As Cora first boards the Underground Railroad she is told, “Look outside as you speed through, and you’ll find the true face of America”. The bitter joke, of course, is that when you look out from a train underground there is nothing to see but a uniform darkness.
When I reviewed Underground Airlines by Ben H. Winters recently my main complaint was that we only ever see the slave experience from outside. In The Underground Railroad that is emphatically not the case.
The two opening sections of this novel are a tour de force. They detail, in turn, the story of Ajarry, brought from Africa and sold from one owner to the next, and of her granddaughter, Cora, barely into her teens on a plantation in mid-nineteenth century Georgia. What is so impressive about these passages is that Whitehead, for the most part, does not dwell on the grotesque violence and cruelties of slavery, and yet every sentence evokes a persistent sense of horror. Even the relatively happy moments – Cora tending the tiny patch of ground she has made into a vegetable plot, an old slave arbitrarily announcing that this is his birthday and so all the plantation slaves join in celebrating the event – even these somehow are overwhelmed by unhappiness. There is no joy here, but there is the pretence of joy, and for the slaves that has to suffice. Yet even this is subject to the arbitrary whims of the owners and overseers.
For Cora, life is particularly hard. Her mother, Mabel, ran away when Cora was only small, leaving the child behind. Since even the famed and ruthless slavecatcher Ridgeway could not find her and bring her back, it is assumed that she made good her escape. In fact, we discover later, she was bitten by a snake and drowned in a swamp her first night away from the plantation, but the myth of her successful escape is enough. For Cora, however, a child without defenders abandoned in slavery while her mother enjoys freedom, it is particularly bitter. When, at 15, she seizes her own opportunity to escape, her primary motivation is to find and punish her mother.
And it is at this point that The Underground Railroad stops being a realist historical novel about slavery in the deep South and becomes something altogether less readily definable: part alternate history (or, rather, a series of alternate histories), part phantasmagoria, part allegory. Because when Cora and her fellow runaway, Caesar, contact the Underground Railroad they find not the loose affiliation of free blacks and sympathetic whites who helped to pass runaways from safe house to safe house until they reached the relative security of the North, but an actual underground railroad. The steam trains familiar from so many Western movies here run in impossible tunnels, obeying some sort of timetable although where they are heading is never known.
The moment Cora climbs aboard that first train she embarks on a journey that seemingly never once leaves the nineteenth century, yet never once encounters that century exactly as we recognise it from our histories. Rather, each stop along the way represents another aspect of the black experience in America, another glimpse into the uniform darkness of the American soul.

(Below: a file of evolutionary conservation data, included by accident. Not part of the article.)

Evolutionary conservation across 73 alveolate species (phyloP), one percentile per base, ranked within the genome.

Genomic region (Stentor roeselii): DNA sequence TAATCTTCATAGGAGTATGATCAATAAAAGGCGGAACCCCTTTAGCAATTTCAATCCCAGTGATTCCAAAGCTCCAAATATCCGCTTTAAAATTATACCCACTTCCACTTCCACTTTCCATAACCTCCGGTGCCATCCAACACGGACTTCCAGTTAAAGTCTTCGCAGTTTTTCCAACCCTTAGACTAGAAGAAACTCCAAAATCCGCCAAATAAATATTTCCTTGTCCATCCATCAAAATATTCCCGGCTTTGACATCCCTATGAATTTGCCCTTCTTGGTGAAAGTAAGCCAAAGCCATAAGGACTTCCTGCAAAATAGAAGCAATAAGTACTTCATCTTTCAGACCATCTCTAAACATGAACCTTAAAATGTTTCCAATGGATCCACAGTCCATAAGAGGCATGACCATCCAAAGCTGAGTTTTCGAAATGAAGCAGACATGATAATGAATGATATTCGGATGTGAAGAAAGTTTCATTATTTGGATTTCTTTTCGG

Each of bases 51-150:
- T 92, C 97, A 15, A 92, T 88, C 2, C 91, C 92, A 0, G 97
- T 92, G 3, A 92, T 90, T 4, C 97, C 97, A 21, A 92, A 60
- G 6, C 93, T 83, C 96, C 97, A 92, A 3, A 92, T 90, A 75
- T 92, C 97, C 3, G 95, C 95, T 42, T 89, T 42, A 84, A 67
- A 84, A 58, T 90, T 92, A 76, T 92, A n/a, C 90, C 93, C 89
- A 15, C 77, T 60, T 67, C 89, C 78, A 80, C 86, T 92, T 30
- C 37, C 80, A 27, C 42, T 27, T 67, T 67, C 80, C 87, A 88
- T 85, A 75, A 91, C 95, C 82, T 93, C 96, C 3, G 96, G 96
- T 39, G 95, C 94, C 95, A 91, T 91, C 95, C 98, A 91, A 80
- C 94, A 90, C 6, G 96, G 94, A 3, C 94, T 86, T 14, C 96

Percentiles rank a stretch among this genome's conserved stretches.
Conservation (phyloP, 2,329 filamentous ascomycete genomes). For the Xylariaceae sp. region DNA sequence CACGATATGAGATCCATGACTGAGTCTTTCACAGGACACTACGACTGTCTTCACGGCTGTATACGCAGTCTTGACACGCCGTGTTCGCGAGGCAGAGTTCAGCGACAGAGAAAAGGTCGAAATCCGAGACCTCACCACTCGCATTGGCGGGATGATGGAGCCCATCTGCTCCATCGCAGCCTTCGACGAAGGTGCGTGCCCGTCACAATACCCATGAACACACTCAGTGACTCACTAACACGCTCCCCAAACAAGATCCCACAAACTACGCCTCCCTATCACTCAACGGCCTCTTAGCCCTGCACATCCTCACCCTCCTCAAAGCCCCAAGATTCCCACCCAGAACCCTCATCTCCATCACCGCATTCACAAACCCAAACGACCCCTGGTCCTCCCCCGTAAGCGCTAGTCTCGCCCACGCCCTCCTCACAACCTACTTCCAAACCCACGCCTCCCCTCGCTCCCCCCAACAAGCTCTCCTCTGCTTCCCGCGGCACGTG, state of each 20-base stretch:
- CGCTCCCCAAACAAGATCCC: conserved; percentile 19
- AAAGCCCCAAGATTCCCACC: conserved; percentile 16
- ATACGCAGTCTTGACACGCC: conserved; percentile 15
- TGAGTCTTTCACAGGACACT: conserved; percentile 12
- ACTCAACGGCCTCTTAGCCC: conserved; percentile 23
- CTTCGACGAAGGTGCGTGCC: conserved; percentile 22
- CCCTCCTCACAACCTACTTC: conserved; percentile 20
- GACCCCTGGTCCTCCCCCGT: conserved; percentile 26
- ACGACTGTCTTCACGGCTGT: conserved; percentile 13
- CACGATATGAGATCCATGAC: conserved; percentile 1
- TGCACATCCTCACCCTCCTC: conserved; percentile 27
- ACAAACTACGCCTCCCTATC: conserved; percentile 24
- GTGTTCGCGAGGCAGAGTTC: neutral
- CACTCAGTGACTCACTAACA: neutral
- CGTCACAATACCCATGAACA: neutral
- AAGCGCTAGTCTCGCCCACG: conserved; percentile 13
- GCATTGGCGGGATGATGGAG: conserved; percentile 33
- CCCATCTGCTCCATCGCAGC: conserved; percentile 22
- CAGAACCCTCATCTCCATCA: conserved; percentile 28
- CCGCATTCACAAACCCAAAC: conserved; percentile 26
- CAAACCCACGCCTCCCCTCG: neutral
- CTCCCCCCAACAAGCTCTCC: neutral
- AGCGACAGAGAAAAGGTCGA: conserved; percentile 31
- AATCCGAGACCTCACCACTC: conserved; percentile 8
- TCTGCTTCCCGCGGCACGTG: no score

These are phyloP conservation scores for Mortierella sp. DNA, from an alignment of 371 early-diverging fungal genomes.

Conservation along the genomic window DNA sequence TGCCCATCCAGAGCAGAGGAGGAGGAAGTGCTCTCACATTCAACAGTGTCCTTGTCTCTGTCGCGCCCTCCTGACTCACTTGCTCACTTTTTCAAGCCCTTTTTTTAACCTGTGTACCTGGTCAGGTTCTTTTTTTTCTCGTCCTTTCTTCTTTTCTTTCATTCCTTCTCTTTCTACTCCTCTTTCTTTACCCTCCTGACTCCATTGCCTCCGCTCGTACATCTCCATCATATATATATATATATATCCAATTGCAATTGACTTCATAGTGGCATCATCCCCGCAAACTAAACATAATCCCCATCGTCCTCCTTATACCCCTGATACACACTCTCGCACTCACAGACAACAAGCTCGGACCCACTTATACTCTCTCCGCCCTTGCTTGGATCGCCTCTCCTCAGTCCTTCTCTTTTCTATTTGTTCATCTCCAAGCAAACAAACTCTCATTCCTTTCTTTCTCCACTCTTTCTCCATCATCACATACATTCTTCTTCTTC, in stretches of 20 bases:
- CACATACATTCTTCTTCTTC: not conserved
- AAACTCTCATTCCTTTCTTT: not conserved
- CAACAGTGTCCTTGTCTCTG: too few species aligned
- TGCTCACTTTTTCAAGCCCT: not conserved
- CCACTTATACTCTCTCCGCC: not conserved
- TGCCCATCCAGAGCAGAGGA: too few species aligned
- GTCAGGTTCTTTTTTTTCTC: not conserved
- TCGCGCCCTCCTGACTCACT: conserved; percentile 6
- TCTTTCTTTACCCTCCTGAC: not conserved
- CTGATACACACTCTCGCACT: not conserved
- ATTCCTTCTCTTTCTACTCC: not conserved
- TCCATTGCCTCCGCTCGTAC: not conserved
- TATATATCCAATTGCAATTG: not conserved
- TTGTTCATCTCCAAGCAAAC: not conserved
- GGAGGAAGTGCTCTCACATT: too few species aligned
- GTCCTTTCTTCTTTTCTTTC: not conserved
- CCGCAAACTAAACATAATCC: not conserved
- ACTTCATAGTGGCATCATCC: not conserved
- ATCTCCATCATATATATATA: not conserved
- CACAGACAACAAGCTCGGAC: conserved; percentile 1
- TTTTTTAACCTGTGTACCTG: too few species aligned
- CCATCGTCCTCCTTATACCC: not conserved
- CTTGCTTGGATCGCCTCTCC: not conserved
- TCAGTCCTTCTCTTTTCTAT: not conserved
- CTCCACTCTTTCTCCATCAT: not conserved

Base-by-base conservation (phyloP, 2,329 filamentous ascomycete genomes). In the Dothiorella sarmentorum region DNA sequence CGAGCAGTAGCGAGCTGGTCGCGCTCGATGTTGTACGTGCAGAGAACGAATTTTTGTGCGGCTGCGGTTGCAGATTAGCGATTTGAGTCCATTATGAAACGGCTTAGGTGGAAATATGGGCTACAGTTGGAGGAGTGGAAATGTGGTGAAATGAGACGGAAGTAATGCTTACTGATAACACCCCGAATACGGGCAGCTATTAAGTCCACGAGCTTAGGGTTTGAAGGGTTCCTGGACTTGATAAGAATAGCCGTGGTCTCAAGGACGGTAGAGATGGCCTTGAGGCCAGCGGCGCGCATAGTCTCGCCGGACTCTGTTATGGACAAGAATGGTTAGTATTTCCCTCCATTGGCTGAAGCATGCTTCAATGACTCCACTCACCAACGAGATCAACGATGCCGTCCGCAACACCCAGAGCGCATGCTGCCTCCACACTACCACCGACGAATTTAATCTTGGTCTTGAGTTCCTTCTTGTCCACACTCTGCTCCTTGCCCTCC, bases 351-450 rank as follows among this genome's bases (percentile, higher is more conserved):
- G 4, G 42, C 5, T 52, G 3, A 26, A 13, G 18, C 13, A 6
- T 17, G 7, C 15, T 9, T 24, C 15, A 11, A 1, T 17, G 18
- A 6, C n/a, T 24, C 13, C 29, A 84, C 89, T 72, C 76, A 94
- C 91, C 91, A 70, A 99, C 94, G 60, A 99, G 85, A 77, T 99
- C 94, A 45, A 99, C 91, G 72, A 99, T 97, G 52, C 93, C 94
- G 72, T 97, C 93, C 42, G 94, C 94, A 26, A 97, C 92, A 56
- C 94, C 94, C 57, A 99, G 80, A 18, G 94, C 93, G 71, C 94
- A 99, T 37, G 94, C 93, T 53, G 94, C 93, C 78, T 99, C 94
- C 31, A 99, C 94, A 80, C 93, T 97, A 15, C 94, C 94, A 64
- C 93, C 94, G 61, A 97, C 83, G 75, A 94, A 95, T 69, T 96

The Underground Railroad first takes her to South Carolina where everything seems sunny: escaped slaves are taken in, housed in pleasant dormitories, given work. But the work Cora gets is as a living exhibit in a museum, where she acts out a false image of slave life (a colonialist experience played out in real life by Ishi in California and by Nubians in Paris among many others). She also discovers a plot to sterilise black women. When the slavecatcher Ridgeway shows up hunting her, she decides it is time to move on, only to find herself in North Carolina. Here slavery has been abolished by the simple expedient of employing cheap Irish labourers, but this has given them an opportunity to eliminate blacks altogether. A Ku Klux Klan-like body of “regulators” round up any blacks so careless as to be found anywhere in the state, free or slave it doesn’t matter, and they are lynched as a public entertainment at regular Friday Festivals. The bodies are then left hanging from the trees along the so-called Freedom Trail, a disturbing echo of the lynchings that happened throughout the South during the early years of the twentieth century.
Cora escapes only because she is captured by Ridgeway, but their route takes them through Tennessee, a blighted land blackened by fire or ravaged by plague, as if nature itself is reacting to the horrors on show. Finally she reaches the free state of Indiana where she settles on a successful farm run by and for blacks, but even here white neighbours look on with jealousy and malice. Always, the novel tells us, the black experience is one of moving on with hope but no great expectation, while the perverse past is ever inescapable.
The Underground Railroad has already (and deservedly) won a major literary award in America; frankly, I think it will be an injustice if it does not also pick up a major science fiction or fantasy award. The book is profound and moving, a haunting account of the pervasiveness of injustice. It is beautifully written, a work that will, I suspect, linger long in the memory, and it uses the fantastic – the literalised underground railroad, the alternate realities encountered along the way – as a novel and necessary way to tell the story. This is a major work, you have to read it.
From Nebula and Hugo Award–nominated Carolyn Ives Gilman comes Dark Orbit, a compelling novel featuring alien contact, mystery, and murder.
Reports of a strange, new habitable planet have reached the Twenty Planets of human civilization. When a team of scientists is assembled to investigate this world, exoethnologist Sara Callicot is recruited to keep an eye on an unstable crewmate.